Thursday, July 14, 2011

Sweet Pickles

There is no store-brand comparison to homemade bread-and-butter sweet pickles.
During the Depression, pickles were as common as "bread and butter"
on the dinner table; hence, their name.

I'm particular about my pickles. The two recipes I love the most for bread-and-butter pickles, alas, are not to be had. Both are in Michigan. The first is by Murlynn, a wonderful Michigan friend who grew her own cukes and made the most incredible pickles. I savored each and every one and felt fortunate whenever I had a jar of her B and B's in my fridge. The next was by a woman who helped run a hamburger booth at the local summer socials held across from my studio. How I miss those pickles. Why didn't I ask, beg, and plead for the recipes?

Pickles begin as small cucumbers. They are sliced and soaked or "pickled"
in a solution of vinegar with spices and sugar.

I went through a ton of recipes before settling on the following. I liked this one because it used fresh, whole spices, not just "pickling spices" which is mostly mustard seed, anyway. Most recipes used a 1-1 ratio of sugar to vinegar. I cut back on the red pepper flakes and, before packing the jars, I placed several slices of fresh garlic in the bottom of each.

Canning really is not difficult and the results are so self satisfying, especially in winter when you open up your summer bounty. Follow these few rules:
  1. Have your kitchen clean and ready to go. Keep a sink full of hot sudsy water to which you've added a capful of bleach. Use clean towels and dishcloths, not sponges. Use metal utensils, not plastic or wood.
  2. Have your pots, jars, lids, rings, spoons, all lined up and ready to go. Keep the jars simmering in the hot-water bath until ready to use. Keep the lids and rings in a medium saucepan in simmering water, likewise.
  3. Keep your counters clear of clutter.
  • Ingredients:
  • 2.5-3 pounds pickling-sized cucumbers
  • 1 medium onion
  • 1/4 cup pickling salt
  • 2 1/4 cups white sugar
  • 1 1/4 cup white vinegar (5% acidity)
  • 1 cup apple-cider vinegar (5% acidity)
  • 1 tablespoon mustard seed
  • 6 allspice berries (and a pinch of ground allspice)
  • 6 whole cloves (and a pinch of ground cloves)
  • 1-inch cinnamon stick
  • 1/2 teaspoon ground turmeric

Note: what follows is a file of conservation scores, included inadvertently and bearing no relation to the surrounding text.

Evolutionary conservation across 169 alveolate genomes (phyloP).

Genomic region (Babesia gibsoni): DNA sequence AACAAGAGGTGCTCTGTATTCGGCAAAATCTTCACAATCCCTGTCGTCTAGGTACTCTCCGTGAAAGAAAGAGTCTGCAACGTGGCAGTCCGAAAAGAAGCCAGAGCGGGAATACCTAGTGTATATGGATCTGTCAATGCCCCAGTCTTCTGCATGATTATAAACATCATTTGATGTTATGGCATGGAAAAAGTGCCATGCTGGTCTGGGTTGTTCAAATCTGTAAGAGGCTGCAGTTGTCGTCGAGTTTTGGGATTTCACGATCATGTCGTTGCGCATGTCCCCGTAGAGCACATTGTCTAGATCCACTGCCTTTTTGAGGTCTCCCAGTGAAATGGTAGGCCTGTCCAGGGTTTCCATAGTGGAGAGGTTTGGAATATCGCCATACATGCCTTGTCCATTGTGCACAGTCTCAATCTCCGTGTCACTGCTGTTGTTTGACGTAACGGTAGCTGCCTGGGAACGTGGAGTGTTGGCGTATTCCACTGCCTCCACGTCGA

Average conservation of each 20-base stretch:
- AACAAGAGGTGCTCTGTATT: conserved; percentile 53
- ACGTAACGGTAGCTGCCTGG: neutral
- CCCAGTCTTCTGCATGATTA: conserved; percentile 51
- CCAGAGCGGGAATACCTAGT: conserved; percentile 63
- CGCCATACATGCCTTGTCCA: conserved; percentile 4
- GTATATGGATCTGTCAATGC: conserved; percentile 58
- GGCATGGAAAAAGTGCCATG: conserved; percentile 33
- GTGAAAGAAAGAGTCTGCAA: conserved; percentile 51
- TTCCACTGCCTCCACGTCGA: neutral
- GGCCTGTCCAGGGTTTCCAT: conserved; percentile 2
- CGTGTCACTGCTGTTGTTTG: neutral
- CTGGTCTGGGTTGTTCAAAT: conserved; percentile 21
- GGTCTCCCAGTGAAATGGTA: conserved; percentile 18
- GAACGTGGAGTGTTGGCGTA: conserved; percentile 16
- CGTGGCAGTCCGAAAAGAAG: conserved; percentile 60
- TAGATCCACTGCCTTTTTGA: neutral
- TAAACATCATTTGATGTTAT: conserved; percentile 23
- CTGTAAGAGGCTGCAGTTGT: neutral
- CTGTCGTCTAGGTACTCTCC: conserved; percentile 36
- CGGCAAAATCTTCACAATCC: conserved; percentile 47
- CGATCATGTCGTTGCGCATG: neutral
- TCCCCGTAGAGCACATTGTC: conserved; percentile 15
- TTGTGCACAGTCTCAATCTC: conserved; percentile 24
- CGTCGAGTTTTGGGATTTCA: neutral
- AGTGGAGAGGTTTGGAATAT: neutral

• 3/4 teaspoon celery seed
  • 1 teaspoon red-pepper flakes (or to taste)
  • 2 garlic cloves, peeled and thinly sliced (optional)
  • 6 pint-sized canning jars

Early in the day: wash cucumbers thoroughly. Do not peel. Slice into generous 1/4-inch rounds and place in a large bowl. Thinly slice the onion. Add to cukes. Sprinkle with 1/4 cup pickling salt and thoroughly mix. The salt draws out the water from the cucumber resulting in a crisp chip. Place a clean, cotton towel on top (not terrycloth) and cover with several inches of ice. Place in refrigerator for about 4 hours.

Slice the cukes. Add onion and salt.

Cover with a clean, cotton towel and ice. Refrigerate.

Remove towel and ice.

Drain in colander. Rinse several times
under cold water. Allow to drain.

In a large pan, measure out the vinegars and add the spices. Bring just to a boil.

Whole spices are less likely to cloud the vinegar mixture.

Add the drained, rinsed, cucumber mixture and just simmer, don't boil, for about 8 minutes or so. Stir as little as possible. You don't want to break up the chips.

Remove now-sterilized jars from water bath using tongs. Have them lined up on a heat-proof cutting board. If using, place several slices of garlic in the bottom of each jar. Using a slotted, metal spoon, spoon pickles into jars to about an inch from the top and then fill with hot liquid to about 1/4 inch. Push down gently to release any air pockets. Proceed to rest of the jars. A wide-mouth funnels simplifies this part of the process.

Using a clean, damp cloth, wipe the rim of each jar clean. The jar will be very hot, so you may need another wet cloth to hold it. Using tongs, carefully remove lid from hot water in saucepan and place on top of jar. Place on band and screw firmly. Proceed to rest of jars.

Lower jars into water bath. Water should cover the jars by at least one inch. As soon as water returns to a boil, cover and process for 10-15 minutes. Carefully remove jars and place on several thicknesses of towels. Jars will usually "ping" as they cool, so don't be alarmed. When cool, jars should be sealed. If a jar isn't sealed properly, you will be able to push down on the lid and it will pop back up. Place those in the fridge and do not store.

Allow pickles "to cure" or mellow for at least three weeks before opening.

These are unusually good on a ham sandwich. Or spread a Ritz cracker with simple cream cheese and top with a pickle! I think my old friend Murlynn would be quite pleased!